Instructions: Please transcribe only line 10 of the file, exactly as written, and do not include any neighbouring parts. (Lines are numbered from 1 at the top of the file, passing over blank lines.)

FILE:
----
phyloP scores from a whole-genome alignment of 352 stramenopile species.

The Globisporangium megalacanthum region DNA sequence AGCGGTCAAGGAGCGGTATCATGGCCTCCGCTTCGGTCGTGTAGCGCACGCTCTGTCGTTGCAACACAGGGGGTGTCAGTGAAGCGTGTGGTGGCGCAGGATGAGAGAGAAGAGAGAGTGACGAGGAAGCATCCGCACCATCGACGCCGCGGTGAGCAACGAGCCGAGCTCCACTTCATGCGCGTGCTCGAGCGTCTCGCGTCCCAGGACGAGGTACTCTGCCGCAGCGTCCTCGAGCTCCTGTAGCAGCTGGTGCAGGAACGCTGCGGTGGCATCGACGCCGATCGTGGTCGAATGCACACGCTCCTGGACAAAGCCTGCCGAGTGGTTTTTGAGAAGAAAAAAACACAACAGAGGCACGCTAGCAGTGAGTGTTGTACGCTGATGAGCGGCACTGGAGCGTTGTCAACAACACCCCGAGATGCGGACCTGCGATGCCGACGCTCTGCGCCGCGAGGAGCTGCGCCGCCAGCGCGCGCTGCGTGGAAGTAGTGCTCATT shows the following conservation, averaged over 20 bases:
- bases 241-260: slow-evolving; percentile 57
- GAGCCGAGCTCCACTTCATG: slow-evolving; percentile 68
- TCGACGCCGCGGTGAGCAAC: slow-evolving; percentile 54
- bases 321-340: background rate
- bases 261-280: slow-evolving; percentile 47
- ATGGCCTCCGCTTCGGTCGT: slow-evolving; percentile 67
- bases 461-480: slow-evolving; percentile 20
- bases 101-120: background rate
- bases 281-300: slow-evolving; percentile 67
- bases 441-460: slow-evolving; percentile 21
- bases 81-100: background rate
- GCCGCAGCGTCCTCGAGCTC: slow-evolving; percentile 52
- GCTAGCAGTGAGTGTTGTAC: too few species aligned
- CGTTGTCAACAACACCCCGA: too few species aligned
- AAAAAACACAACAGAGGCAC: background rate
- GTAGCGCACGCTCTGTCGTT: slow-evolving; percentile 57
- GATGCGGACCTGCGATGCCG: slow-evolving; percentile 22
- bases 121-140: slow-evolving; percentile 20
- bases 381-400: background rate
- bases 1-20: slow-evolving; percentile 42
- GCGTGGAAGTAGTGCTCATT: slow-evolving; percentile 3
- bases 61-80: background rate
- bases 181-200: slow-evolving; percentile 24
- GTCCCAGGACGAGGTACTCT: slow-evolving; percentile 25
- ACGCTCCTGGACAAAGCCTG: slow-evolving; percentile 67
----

- bases 101-120: background rate